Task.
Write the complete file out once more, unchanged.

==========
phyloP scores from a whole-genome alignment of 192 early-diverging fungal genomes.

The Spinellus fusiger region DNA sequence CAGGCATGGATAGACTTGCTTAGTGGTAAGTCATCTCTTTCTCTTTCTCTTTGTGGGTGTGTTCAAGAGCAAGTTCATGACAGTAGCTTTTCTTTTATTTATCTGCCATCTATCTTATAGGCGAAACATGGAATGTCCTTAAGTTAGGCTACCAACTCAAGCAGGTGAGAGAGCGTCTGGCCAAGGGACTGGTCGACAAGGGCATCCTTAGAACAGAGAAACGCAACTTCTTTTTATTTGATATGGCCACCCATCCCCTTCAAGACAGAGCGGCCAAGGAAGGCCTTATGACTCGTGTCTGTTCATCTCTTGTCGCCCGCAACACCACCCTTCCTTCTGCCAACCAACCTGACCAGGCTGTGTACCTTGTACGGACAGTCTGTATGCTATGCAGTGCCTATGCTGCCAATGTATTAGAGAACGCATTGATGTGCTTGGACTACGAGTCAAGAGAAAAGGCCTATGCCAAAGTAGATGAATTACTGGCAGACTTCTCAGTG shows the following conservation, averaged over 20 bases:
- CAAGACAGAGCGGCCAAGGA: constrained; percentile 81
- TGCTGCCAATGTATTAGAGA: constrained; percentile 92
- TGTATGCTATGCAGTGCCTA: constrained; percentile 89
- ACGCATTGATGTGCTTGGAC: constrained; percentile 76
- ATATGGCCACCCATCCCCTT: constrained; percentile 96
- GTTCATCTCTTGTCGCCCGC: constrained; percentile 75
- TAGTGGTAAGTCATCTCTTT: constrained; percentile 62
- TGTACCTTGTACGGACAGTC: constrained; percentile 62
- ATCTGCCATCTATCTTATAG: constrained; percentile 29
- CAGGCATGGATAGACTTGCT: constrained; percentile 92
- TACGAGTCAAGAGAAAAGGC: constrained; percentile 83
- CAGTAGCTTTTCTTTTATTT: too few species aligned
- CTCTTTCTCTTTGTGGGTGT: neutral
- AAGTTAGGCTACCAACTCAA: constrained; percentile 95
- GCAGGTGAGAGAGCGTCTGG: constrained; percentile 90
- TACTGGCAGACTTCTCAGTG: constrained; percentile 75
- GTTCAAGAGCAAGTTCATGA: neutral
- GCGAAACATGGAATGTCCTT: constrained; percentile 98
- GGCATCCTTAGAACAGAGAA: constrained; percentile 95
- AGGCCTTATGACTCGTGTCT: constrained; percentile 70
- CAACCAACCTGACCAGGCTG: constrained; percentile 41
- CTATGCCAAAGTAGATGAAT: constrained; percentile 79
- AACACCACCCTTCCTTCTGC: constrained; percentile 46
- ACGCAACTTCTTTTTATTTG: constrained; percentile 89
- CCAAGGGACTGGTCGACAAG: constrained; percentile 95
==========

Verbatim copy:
phyloP scores from a whole-genome alignment of 192 early-diverging fungal genomes.

The Spinellus fusiger region DNA sequence CAGGCATGGATAGACTTGCTTAGTGGTAAGTCATCTCTTTCTCTTTCTCTTTGTGGGTGTGTTCAAGAGCAAGTTCATGACAGTAGCTTTTCTTTTATTTATCTGCCATCTATCTTATAGGCGAAACATGGAATGTCCTTAAGTTAGGCTACCAACTCAAGCAGGTGAGAGAGCGTCTGGCCAAGGGACTGGTCGACAAGGGCATCCTTAGAACAGAGAAACGCAACTTCTTTTTATTTGATATGGCCACCCATCCCCTTCAAGACAGAGCGGCCAAGGAAGGCCTTATGACTCGTGTCTGTTCATCTCTTGTCGCCCGCAACACCACCCTTCCTTCTGCCAACCAACCTGACCAGGCTGTGTACCTTGTACGGACAGTCTGTATGCTATGCAGTGCCTATGCTGCCAATGTATTAGAGAACGCATTGATGTGCTTGGACTACGAGTCAAGAGAAAAGGCCTATGCCAAAGTAGATGAATTACTGGCAGACTTCTCAGTG shows the following conservation, averaged over 20 bases:
- CAAGACAGAGCGGCCAAGGA: constrained; percentile 81
- TGCTGCCAATGTATTAGAGA: constrained; percentile 92
- TGTATGCTATGCAGTGCCTA: constrained; percentile 89
- ACGCATTGATGTGCTTGGAC: constrained; percentile 76
- ATATGGCCACCCATCCCCTT: constrained; percentile 96
- GTTCATCTCTTGTCGCCCGC: constrained; percentile 75
- TAGTGGTAAGTCATCTCTTT: constrained; percentile 62
- TGTACCTTGTACGGACAGTC: constrained; percentile 62
- ATCTGCCATCTATCTTATAG: constrained; percentile 29
- CAGGCATGGATAGACTTGCT: constrained; percentile 92
- TACGAGTCAAGAGAAAAGGC: constrained; percentile 83
- CAGTAGCTTTTCTTTTATTT: too few species aligned
- CTCTTTCTCTTTGTGGGTGT: neutral
- AAGTTAGGCTACCAACTCAA: constrained; percentile 95
- GCAGGTGAGAGAGCGTCTGG: constrained; percentile 90
- TACTGGCAGACTTCTCAGTG: constrained; percentile 75
- GTTCAAGAGCAAGTTCATGA: neutral
- GCGAAACATGGAATGTCCTT: constrained; percentile 98
- GGCATCCTTAGAACAGAGAA: constrained; percentile 95
- AGGCCTTATGACTCGTGTCT: constrained; percentile 70
- CAACCAACCTGACCAGGCTG: constrained; percentile 41
- CTATGCCAAAGTAGATGAAT: constrained; percentile 79
- AACACCACCCTTCCTTCTGC: constrained; percentile 46
- ACGCAACTTCTTTTTATTTG: constrained; percentile 89
- CCAAGGGACTGGTCGACAAG: constrained; percentile 95